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Jesus Through the Centuries: His Place in the History of Culture Paperback – November 10, 1999


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Jesus Through the Centuries: His Place in the History of Culture + Who is Jesus?: An Introduction to Christology (Michael Glazier Books)
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Product Details

  • Paperback: 304 pages
  • Publisher: Yale University Press (November 10, 1999)
  • Language: English
  • ISBN-10: 0300079877
  • ISBN-13: 978-0300079876
  • Product Dimensions: 8.3 x 5.4 x 0.8 inches
  • Shipping Weight: 12.6 ounces (View shipping rates and policies)
  • Average Customer Review: 4.3 out of 5 stars  See all reviews (18 customer reviews)
  • Amazon Best Sellers Rank: #82,167 in Books (See Top 100 in Books)

Editorial Reviews

From Library Journal

Writing for the general reader, eminent church historian Pelikan proposes that, while the figure of Jesus provides the chief continuity in the history of Christianity, each age has depicted him in accordance with its own character. He demonstrates this in 18 brief yet magisterial essays, each describing an image of Jesus and its significance for a period in the history of the church. The gospels present Jesus as a rabbi; understanding Jesus as lord first produced tension between Christianity and the Roman Empire and later fostered the development of a Christian empire; an ascetical understanding of Jesus underlay monasticism; incarnational theology was a factor in the Renaissance, etc. History Book Club main selection. Terrance Callan, NT Studies Dept., Athenaeum of Ohio, Cincinnati
Copyright 1985 Reed Business Information, Inc. --This text refers to an out of print or unavailable edition of this title.

Review

A celebratory study of Jesus' impact on Western art, thought and culture over the last 2,000 years. -- New York Times Book Review

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Customer Reviews

4.3 out of 5 stars
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Well worth reading if you are interested in this topic.
D. Keating
This is a very useful, well researched, largely descriptive survey of how Western culture has viewed Jesus Christ.
Nicholas Dujmovic
I recommend this book as a good historical study of Jesus and His impact on the cultures of the world.
Dr. Marc Axelrod

Most Helpful Customer Reviews

31 of 36 people found the following review helpful By David Marshall on January 11, 2007
Format: Paperback
This is not a devotional work, it is an insightful and valuable slice of intellectual history. Pelikan is a Christian, but distances himself from those he describes. I think the combination of sympathy and critical distance helps the reader have his own conversation with the persons described. Pelikan bites off more than he can chew. How can there be room in one readable, coherent and reasonably short book for Augustine and Blake, Renan and Ricci, Constantine and Gandhi? But Pelikan pulls it off pretty well, summarizing the history with interesting anecdotes, and making reasonable comments. Not all of which I think are correct, though.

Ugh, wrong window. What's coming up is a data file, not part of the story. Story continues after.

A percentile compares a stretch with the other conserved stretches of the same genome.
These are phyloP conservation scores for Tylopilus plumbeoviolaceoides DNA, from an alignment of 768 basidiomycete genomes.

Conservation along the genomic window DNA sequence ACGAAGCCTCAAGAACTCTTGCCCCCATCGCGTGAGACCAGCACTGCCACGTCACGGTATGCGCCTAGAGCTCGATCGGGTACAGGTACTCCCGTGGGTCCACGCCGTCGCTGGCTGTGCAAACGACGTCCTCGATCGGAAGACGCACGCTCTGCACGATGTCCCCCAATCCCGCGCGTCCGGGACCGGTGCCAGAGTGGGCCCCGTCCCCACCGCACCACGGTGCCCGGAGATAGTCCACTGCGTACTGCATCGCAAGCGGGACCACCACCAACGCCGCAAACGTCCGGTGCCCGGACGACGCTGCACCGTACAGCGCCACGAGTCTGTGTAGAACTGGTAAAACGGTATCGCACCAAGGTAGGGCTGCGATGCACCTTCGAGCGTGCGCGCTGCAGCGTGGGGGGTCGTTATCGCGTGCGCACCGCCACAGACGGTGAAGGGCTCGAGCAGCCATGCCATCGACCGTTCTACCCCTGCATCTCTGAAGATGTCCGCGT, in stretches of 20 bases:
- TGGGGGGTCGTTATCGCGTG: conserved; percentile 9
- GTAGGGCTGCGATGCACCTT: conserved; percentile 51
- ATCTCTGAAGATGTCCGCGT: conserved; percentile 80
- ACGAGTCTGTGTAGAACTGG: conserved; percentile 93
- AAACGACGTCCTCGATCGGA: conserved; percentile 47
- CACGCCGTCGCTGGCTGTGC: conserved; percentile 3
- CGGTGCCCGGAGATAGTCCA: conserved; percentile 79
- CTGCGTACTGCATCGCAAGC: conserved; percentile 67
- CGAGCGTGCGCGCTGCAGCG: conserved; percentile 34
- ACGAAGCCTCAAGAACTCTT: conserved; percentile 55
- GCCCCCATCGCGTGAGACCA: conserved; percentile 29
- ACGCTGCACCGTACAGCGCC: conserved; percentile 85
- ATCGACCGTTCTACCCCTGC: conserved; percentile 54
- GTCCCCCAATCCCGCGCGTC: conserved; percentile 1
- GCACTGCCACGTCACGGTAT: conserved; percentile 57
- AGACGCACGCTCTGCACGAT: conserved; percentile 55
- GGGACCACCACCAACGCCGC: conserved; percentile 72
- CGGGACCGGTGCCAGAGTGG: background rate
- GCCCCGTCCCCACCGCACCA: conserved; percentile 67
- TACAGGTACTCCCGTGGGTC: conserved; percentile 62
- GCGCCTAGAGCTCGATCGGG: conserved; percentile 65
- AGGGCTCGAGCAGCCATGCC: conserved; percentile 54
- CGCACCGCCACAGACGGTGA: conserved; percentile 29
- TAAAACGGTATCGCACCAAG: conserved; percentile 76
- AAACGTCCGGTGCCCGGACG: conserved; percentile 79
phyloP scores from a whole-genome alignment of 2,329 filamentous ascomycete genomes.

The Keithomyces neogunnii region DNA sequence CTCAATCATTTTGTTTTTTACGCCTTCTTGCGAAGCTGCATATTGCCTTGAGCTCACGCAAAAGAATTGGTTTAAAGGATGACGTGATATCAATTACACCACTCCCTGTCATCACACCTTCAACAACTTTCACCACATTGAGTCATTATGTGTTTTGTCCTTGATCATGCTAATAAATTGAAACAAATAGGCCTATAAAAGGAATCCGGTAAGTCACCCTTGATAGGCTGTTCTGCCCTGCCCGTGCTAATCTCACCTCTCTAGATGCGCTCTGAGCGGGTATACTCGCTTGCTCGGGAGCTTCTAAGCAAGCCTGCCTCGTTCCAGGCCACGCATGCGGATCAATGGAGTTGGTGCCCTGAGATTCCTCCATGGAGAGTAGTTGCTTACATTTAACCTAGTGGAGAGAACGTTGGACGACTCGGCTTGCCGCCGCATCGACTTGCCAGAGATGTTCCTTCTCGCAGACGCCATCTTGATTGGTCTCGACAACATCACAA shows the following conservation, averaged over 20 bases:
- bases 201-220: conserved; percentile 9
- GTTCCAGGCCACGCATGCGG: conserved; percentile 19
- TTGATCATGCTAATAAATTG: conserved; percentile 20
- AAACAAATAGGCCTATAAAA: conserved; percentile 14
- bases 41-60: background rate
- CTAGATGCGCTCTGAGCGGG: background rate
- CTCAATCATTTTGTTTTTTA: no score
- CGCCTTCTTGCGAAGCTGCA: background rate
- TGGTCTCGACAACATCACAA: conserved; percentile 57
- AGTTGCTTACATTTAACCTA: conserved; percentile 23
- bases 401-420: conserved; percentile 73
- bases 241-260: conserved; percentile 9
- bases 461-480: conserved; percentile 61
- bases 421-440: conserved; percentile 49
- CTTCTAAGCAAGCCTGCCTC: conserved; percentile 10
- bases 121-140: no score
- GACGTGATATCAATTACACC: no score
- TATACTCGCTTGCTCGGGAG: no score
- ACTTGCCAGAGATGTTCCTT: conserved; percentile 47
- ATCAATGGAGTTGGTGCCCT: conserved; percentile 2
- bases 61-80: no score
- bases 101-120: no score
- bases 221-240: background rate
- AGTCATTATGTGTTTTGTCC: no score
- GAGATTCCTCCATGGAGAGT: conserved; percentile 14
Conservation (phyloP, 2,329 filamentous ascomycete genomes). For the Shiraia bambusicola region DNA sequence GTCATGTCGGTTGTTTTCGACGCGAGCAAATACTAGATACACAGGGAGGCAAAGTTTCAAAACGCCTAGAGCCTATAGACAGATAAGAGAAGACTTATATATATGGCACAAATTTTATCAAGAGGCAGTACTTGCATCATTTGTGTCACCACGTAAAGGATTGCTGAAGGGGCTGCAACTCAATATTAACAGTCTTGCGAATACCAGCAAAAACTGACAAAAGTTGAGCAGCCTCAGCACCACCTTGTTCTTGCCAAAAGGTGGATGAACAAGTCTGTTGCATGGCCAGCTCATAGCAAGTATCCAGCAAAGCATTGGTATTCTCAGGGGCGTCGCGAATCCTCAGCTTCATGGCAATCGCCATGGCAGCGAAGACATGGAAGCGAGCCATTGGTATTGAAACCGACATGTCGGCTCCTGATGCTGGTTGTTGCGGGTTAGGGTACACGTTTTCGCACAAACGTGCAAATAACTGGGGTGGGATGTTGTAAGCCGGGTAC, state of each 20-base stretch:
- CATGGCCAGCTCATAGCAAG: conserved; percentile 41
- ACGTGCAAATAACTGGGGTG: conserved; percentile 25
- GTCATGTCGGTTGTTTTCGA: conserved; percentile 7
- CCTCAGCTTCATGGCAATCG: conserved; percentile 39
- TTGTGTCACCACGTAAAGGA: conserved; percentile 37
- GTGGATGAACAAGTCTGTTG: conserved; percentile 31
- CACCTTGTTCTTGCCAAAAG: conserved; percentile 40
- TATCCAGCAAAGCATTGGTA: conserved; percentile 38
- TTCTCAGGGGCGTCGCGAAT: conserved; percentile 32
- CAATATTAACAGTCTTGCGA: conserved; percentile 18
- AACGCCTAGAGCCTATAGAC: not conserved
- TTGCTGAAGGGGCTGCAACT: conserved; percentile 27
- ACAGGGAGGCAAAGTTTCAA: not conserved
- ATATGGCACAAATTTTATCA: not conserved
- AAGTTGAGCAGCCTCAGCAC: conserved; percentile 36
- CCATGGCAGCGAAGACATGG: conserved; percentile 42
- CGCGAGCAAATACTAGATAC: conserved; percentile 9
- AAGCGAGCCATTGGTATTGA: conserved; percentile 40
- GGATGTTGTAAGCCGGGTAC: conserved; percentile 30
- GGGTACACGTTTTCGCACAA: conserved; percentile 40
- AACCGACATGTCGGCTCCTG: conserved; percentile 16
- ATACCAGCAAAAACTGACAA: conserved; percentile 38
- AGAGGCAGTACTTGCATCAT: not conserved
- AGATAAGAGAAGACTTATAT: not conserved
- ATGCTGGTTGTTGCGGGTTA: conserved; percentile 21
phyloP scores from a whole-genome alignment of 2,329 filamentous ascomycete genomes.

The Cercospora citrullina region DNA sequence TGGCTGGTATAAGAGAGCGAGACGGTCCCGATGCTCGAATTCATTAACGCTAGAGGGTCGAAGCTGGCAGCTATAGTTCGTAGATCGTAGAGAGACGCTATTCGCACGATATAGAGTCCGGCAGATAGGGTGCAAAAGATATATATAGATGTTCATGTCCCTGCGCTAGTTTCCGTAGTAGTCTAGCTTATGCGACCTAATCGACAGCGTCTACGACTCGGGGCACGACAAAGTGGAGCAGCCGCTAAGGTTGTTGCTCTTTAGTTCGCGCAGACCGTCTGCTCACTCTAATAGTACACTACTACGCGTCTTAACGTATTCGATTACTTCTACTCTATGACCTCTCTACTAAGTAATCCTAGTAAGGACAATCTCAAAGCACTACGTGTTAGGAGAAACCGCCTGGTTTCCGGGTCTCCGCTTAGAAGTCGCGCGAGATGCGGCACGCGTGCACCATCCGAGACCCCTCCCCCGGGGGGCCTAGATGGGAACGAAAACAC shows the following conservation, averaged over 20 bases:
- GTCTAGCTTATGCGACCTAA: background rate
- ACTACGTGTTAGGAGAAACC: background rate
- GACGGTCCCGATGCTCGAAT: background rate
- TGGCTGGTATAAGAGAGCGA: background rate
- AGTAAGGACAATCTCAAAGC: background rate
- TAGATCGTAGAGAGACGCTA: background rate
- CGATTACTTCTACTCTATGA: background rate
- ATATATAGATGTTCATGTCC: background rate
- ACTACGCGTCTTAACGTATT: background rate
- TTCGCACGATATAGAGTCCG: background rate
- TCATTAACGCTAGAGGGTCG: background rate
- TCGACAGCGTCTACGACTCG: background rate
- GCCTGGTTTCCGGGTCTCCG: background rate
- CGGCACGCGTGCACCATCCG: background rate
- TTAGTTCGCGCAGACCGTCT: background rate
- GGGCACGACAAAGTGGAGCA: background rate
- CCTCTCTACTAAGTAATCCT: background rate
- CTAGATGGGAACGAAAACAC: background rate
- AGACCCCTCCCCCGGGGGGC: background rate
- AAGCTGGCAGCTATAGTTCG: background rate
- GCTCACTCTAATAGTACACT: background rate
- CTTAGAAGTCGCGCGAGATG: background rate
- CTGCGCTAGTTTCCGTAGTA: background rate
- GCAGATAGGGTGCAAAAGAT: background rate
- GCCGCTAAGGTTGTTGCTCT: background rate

"It is not sameness but kaleidescope variety that is its most conspicuous feature." Pelikan includes a great deal of evidence for both, though. Early Christians attempted to translate Jesus as "logos" to relate to Greek thinking. Modern Christians in India and China undertook a similar task of describing Jesus as the "fulfillment" of the deepest truths in those great cultures. (Work I have studied quite a bit.)

I give the book five stars, because it is brilliant, fascinating and informative. Nevertheless, Pelikan's position seems to soak up some of the subjectivm he chronicles.

It is important to distinguish between images that are arbitrary, and those that depend on a reality that can be referred to. One could write a book called "The Moon through the Centuries." But that would be a different kind of book from "Martians through the Centuries," because in the first case, we just need to look up to be corrected. Pelikan does not take sufficient account of the fact that Jesus is more like the first than the second case. Kaleidescope is a mosaic of splintered reflections.
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7 of 8 people found the following review helpful By Gregory MacDougall on April 26, 2012